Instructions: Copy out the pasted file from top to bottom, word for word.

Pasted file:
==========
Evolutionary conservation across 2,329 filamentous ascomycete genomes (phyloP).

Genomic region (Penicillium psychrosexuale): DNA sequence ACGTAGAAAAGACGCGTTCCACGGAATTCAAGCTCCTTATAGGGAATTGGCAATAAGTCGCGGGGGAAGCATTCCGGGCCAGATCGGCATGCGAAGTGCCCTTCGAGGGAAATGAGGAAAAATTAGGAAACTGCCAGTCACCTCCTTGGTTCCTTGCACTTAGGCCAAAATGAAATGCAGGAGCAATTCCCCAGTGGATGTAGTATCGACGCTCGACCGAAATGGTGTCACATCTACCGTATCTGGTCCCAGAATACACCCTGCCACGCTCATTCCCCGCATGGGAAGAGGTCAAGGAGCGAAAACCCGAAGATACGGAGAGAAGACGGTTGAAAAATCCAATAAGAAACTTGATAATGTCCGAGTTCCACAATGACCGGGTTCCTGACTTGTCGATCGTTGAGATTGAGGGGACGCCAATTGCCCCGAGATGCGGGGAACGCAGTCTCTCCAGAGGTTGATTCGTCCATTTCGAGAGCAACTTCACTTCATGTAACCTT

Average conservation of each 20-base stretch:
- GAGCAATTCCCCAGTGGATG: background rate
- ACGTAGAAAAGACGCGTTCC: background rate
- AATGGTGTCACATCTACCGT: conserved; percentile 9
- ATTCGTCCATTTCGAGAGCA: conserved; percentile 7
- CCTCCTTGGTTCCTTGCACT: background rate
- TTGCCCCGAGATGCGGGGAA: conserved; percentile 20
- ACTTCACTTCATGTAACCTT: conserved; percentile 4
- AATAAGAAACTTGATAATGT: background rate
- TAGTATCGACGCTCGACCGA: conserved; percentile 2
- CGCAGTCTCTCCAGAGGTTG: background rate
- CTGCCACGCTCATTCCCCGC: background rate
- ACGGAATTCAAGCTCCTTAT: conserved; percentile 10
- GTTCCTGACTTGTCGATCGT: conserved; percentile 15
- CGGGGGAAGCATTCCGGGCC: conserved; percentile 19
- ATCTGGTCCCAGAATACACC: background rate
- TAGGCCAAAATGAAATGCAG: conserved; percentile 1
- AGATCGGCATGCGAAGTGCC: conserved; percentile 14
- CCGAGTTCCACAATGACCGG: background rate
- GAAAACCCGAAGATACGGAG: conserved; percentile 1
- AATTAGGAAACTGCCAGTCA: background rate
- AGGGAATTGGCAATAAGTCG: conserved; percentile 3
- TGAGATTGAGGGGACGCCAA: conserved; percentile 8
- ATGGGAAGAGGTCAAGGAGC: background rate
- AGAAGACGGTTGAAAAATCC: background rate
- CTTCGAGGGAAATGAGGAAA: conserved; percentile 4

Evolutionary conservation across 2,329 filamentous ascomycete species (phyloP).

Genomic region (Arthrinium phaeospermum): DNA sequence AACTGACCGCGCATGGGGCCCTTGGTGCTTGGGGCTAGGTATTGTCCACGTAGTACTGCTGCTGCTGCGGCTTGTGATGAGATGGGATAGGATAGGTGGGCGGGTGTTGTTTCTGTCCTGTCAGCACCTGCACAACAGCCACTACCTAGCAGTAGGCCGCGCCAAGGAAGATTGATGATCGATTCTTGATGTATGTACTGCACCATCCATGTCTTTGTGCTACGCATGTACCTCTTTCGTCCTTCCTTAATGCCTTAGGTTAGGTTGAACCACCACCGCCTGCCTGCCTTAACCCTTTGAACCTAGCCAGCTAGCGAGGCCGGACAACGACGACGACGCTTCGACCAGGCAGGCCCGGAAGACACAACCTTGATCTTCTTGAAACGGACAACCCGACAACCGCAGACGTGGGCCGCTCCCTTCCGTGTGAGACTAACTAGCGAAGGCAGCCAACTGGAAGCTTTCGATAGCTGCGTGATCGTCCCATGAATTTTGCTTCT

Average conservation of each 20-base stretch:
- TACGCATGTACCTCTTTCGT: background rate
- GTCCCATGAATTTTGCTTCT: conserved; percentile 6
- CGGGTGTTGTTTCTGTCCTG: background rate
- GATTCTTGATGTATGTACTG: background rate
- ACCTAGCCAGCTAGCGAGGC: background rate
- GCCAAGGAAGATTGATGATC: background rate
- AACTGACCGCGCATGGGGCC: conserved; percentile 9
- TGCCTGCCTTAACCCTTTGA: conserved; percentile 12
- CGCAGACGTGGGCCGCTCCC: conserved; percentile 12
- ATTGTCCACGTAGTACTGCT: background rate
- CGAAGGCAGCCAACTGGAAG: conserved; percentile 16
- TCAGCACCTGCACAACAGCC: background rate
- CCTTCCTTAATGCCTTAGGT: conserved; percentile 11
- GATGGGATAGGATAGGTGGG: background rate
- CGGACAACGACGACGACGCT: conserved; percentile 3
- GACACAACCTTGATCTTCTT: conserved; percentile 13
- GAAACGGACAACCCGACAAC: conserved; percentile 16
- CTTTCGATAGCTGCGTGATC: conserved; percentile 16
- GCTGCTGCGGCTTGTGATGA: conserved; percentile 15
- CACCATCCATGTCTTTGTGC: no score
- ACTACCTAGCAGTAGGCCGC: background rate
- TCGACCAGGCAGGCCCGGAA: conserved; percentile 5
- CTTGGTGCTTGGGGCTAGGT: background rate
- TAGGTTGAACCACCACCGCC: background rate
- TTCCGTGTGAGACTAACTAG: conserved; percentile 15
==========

Evolutionary conservation across 2,329 filamentous ascomycete genomes (phyloP).

Genomic region (Penicillium psychrosexuale): DNA sequence ACGTAGAAAAGACGCGTTCCACGGAATTCAAGCTCCTTATAGGGAATTGGCAATAAGTCGCGGGGGAAGCATTCCGGGCCAGATCGGCATGCGAAGTGCCCTTCGAGGGAAATGAGGAAAAATTAGGAAACTGCCAGTCACCTCCTTGGTTCCTTGCACTTAGGCCAAAATGAAATGCAGGAGCAATTCCCCAGTGGATGTAGTATCGACGCTCGACCGAAATGGTGTCACATCTACCGTATCTGGTCCCAGAATACACCCTGCCACGCTCATTCCCCGCATGGGAAGAGGTCAAGGAGCGAAAACCCGAAGATACGGAGAGAAGACGGTTGAAAAATCCAATAAGAAACTTGATAATGTCCGAGTTCCACAATGACCGGGTTCCTGACTTGTCGATCGTTGAGATTGAGGGGACGCCAATTGCCCCGAGATGCGGGGAACGCAGTCTCTCCAGAGGTTGATTCGTCCATTTCGAGAGCAACTTCACTTCATGTAACCTT

Average conservation of each 20-base stretch:
- GAGCAATTCCCCAGTGGATG: background rate
- ACGTAGAAAAGACGCGTTCC: background rate
- AATGGTGTCACATCTACCGT: conserved; percentile 9
- ATTCGTCCATTTCGAGAGCA: conserved; percentile 7
- CCTCCTTGGTTCCTTGCACT: background rate
- TTGCCCCGAGATGCGGGGAA: conserved; percentile 20
- ACTTCACTTCATGTAACCTT: conserved; percentile 4
- AATAAGAAACTTGATAATGT: background rate
- TAGTATCGACGCTCGACCGA: conserved; percentile 2
- CGCAGTCTCTCCAGAGGTTG: background rate
- CTGCCACGCTCATTCCCCGC: background rate
- ACGGAATTCAAGCTCCTTAT: conserved; percentile 10
- GTTCCTGACTTGTCGATCGT: conserved; percentile 15
- CGGGGGAAGCATTCCGGGCC: conserved; percentile 19
- ATCTGGTCCCAGAATACACC: background rate
- TAGGCCAAAATGAAATGCAG: conserved; percentile 1
- AGATCGGCATGCGAAGTGCC: conserved; percentile 14
- CCGAGTTCCACAATGACCGG: background rate
- GAAAACCCGAAGATACGGAG: conserved; percentile 1
- AATTAGGAAACTGCCAGTCA: background rate
- AGGGAATTGGCAATAAGTCG: conserved; percentile 3
- TGAGATTGAGGGGACGCCAA: conserved; percentile 8
- ATGGGAAGAGGTCAAGGAGC: background rate
- AGAAGACGGTTGAAAAATCC: background rate
- CTTCGAGGGAAATGAGGAAA: conserved; percentile 4

Evolutionary conservation across 2,329 filamentous ascomycete species (phyloP).

Genomic region (Arthrinium phaeospermum): DNA sequence AACTGACCGCGCATGGGGCCCTTGGTGCTTGGGGCTAGGTATTGTCCACGTAGTACTGCTGCTGCTGCGGCTTGTGATGAGATGGGATAGGATAGGTGGGCGGGTGTTGTTTCTGTCCTGTCAGCACCTGCACAACAGCCACTACCTAGCAGTAGGCCGCGCCAAGGAAGATTGATGATCGATTCTTGATGTATGTACTGCACCATCCATGTCTTTGTGCTACGCATGTACCTCTTTCGTCCTTCCTTAATGCCTTAGGTTAGGTTGAACCACCACCGCCTGCCTGCCTTAACCCTTTGAACCTAGCCAGCTAGCGAGGCCGGACAACGACGACGACGCTTCGACCAGGCAGGCCCGGAAGACACAACCTTGATCTTCTTGAAACGGACAACCCGACAACCGCAGACGTGGGCCGCTCCCTTCCGTGTGAGACTAACTAGCGAAGGCAGCCAACTGGAAGCTTTCGATAGCTGCGTGATCGTCCCATGAATTTTGCTTCT

Average conservation of each 20-base stretch:
- TACGCATGTACCTCTTTCGT: background rate
- GTCCCATGAATTTTGCTTCT: conserved; percentile 6
- CGGGTGTTGTTTCTGTCCTG: background rate
- GATTCTTGATGTATGTACTG: background rate
- ACCTAGCCAGCTAGCGAGGC: background rate
- GCCAAGGAAGATTGATGATC: background rate
- AACTGACCGCGCATGGGGCC: conserved; percentile 9
- TGCCTGCCTTAACCCTTTGA: conserved; percentile 12
- CGCAGACGTGGGCCGCTCCC: conserved; percentile 12
- ATTGTCCACGTAGTACTGCT: background rate
- CGAAGGCAGCCAACTGGAAG: conserved; percentile 16
- TCAGCACCTGCACAACAGCC: background rate
- CCTTCCTTAATGCCTTAGGT: conserved; percentile 11
- GATGGGATAGGATAGGTGGG: background rate
- CGGACAACGACGACGACGCT: conserved; percentile 3
- GACACAACCTTGATCTTCTT: conserved; percentile 13
- GAAACGGACAACCCGACAAC: conserved; percentile 16
- CTTTCGATAGCTGCGTGATC: conserved; percentile 16
- GCTGCTGCGGCTTGTGATGA: conserved; percentile 15
- CACCATCCATGTCTTTGTGC: no score
- ACTACCTAGCAGTAGGCCGC: background rate
- TCGACCAGGCAGGCCCGGAA: conserved; percentile 5
- CTTGGTGCTTGGGGCTAGGT: background rate
- TAGGTTGAACCACCACCGCC: background rate
- TTCCGTGTGAGACTAACTAG: conserved; percentile 15